Like fiction, memoirs are stories. The difference is that the author is under the delusion that he or she already knows the characters very well (not true), already knows what happens (also not true) and already knows how it ends (also not true). Having written both a novel and a memoir, I'd say the process for each is very similar; much similar than I ever anticipated.
Why am I writing this? Because it's relevant to the story. Although I went to the conference with the intention to understand how to best pursue publication for Kicking and Screaming, it also stirred my desire to return to writing fiction. Thrillers in particular.
As a few of you might know, I've written a novel called Slip Away, a thriller about a reluctant assassin who's hunted down by a terrorist he unknowingly created (that's called a "tag line"). Slip Away has been "in the drawer" while I focused on Kicking and Screaming. I enjoy reading many other thriller writers, such as Brad Thor, Vince Flynn, Nelson DeMille and Michael Crichton. However, the "go to" thriller writer for me has always been David Morrell.
David is best known as the creator of the character Rambo in his novel First Blood (ironically, not one of the twenty or so books of his I've read, yet). My favorites include The Brotherhood of the Rose, The League of Night and Fog and Assumed Identity. Though, I've enjoyed them all and I look forward to the release of his upcoming book, The Shimmer.
Last night, he was awarded "The Bob Kellogg Good Citizen Award" from Backspace for his "outstanding contribution to the Internet writing community." After listening to his keynote address, it's easy to see why. I know I was changed (and motivated) by the experience.
The conference was a wonderful opportunity to meet many gifted writers, especially those who write in different genres, and learn about their work. Hopefully, we'll all get the opportunity to read a fantasy by Brian Staveley, a historical fiction by Marc Graham, and a series by J.E. Taylor soon. Having read the first two pages of their novels, I know I hope I do. Given the topic of this blog, one day I hope to walk into a bookstore and see Jael McHenry's book, Simmer (you'll have to read it to understand why it's related - I didn't want to create a spoiler).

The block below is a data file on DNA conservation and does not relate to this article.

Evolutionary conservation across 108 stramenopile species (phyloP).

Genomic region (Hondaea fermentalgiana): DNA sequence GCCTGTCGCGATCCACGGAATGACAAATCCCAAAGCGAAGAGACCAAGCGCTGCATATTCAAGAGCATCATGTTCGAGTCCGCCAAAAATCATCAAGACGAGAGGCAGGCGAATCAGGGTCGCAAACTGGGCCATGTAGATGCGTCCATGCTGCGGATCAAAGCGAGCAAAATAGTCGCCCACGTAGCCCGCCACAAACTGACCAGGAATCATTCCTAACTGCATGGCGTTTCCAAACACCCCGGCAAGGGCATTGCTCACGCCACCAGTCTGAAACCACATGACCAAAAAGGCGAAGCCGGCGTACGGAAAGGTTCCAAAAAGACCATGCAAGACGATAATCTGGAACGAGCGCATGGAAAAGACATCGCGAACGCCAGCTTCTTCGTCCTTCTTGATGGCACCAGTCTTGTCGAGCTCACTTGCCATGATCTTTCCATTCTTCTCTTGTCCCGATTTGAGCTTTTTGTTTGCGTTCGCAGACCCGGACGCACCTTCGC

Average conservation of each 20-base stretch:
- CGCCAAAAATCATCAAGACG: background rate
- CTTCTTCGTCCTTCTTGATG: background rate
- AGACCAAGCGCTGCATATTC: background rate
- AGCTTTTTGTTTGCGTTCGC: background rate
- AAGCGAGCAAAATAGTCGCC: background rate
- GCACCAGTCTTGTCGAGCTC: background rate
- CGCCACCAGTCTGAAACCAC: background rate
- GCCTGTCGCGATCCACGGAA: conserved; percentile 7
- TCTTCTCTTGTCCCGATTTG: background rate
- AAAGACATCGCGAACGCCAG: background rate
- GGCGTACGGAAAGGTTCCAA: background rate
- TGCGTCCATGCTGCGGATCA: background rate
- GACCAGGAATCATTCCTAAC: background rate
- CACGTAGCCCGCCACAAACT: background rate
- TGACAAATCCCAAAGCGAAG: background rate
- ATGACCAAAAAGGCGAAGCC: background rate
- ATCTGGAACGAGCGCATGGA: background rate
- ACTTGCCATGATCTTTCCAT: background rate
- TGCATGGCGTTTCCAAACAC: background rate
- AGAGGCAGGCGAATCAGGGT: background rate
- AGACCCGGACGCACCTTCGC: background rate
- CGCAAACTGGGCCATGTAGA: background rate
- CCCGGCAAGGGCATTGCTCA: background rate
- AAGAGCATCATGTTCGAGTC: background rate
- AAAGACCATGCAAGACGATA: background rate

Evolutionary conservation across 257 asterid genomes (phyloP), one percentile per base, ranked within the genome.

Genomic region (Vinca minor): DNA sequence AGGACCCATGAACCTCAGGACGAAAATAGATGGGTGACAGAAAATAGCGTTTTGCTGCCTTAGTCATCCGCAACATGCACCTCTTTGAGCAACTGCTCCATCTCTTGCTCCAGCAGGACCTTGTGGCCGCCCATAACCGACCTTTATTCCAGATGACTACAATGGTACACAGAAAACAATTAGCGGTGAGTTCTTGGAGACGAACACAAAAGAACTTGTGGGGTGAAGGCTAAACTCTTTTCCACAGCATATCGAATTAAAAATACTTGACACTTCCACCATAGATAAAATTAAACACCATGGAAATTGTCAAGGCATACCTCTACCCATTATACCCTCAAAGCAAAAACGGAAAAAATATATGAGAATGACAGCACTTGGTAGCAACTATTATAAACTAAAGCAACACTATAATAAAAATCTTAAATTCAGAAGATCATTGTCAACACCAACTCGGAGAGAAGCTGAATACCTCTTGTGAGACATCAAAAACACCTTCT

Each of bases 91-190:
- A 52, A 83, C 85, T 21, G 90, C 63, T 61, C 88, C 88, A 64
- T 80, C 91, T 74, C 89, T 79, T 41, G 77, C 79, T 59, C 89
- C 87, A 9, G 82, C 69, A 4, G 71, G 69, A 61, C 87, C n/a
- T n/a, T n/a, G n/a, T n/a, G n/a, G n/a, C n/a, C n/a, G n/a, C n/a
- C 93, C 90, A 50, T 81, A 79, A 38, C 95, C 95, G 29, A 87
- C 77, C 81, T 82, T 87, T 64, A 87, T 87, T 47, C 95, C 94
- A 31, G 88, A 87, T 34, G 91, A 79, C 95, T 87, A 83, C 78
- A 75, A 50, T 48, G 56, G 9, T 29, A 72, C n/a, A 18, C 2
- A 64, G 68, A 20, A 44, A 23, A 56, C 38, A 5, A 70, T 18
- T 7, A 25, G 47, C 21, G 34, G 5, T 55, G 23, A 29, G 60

Still, I'm drawn to thrillers. Having the opportunity to meet David Morrell and briefly discuss Slip Away with him was invigorating. Meeting Backspace co-Founder and author of Freezing Point, Karen Dionne was great (if you haven't read Freezing Point yet, go to amazon.com and buy it now...really...I'll wait). I think all of us at the conference were grateful to Karen and her co-Founder, Chris Graham, for creating such a powerful community. I also enjoyed meeting Jason Pinter, the bestselling author of the Henry Parker thriller series. Add all of that up and you've got a guy ready to get his thriller published.
That doesn't mean I'm going to stop with Kicking and Screaming. In fact, on the flight home from the conference I finished editing the most recent draft and I hope to get it out for another read this week. I'm also going to continue working on my platform, as I discussed last night.
On that same flight, however, I also cut two scenes from Slip Away and reworked the final scene. I also began rethinking a new novel that's been on my mind for a while. I'll be restarting that this week. It'll be fun to start writing something new again.